Flying mirrors could save earth from a catastrophic asteroid collision, researchers have claimed.
Mirrors harnessing the Sun's energy take on an asteroid
Up to 5,000 mirrors would be used to focus a beam of sunlight on to the asteroid, melting the rock and altering its orbital path away from earth.
The announcement came after a team at the University of Glasgow compared nine different methods of deflecting near earth objects - asteroids and comets.
A 100m asteroid hits the earth roughly every century.
The research team compared the mirror technique with eight others, including a nuclear explosion.
Scientist fear the risk of flying debris from an over aggressive nuclear explosion.
Orbiting mirrors would be used to focus sunlight on an area of the asteroid - heating the rock to around 2,100 degrees Celsius.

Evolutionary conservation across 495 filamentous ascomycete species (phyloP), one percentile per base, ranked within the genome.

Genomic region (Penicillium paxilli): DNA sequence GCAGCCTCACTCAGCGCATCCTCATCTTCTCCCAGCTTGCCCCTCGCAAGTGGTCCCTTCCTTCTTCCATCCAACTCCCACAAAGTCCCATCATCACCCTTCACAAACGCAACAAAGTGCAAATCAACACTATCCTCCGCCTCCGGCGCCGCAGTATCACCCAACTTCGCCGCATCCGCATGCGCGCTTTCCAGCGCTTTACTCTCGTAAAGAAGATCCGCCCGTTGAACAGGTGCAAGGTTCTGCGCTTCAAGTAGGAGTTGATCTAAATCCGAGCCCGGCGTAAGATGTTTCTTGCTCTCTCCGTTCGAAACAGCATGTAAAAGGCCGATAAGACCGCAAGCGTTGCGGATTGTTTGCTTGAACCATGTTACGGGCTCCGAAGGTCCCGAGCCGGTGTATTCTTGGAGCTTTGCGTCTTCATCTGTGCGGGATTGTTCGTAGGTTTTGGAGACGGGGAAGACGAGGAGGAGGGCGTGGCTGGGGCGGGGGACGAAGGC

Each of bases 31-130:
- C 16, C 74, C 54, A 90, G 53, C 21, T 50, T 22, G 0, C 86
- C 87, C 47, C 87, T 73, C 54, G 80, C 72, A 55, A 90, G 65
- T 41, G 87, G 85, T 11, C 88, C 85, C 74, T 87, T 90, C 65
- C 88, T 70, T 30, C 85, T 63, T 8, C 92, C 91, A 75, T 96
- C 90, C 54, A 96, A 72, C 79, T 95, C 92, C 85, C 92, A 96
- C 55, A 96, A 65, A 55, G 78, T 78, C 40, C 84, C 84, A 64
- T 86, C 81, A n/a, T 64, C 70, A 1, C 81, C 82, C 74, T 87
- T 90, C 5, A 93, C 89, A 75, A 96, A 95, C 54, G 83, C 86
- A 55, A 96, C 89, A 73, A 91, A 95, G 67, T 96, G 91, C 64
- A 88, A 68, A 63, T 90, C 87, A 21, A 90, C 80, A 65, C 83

This would create a thrust which would nudge the asteroid off course.
The team found that the orbit of an asteroid 150m across could be sufficiently modified by a swarm of 100 mirrors in a few days.
For an asteroid on the scale of that which is believed to have wiped out the dinosaurs, a 5,000-strong fleet of spacecraft would need to focus a beam on the surface for three or more years.
Dr Massimiliano Vasile, who led the project, said: "Asteroid impacts are a real threat.
"The Tunguska explosion in 1908 devastated an area bigger than Greater London.
"With only 10 spacecraft flying in formation, each with a 20m mirror, we could deflect a similar size asteroid into a safe orbit in about six months.
"Our studies show that this technology is genuinely feasible."
The results were unveiled at the Jodrell Bank observatory in Cheshire as part of celebrations for the 50th anniversary since the launch of Soviet satellite Sputnik 1, which marked the start of the space age.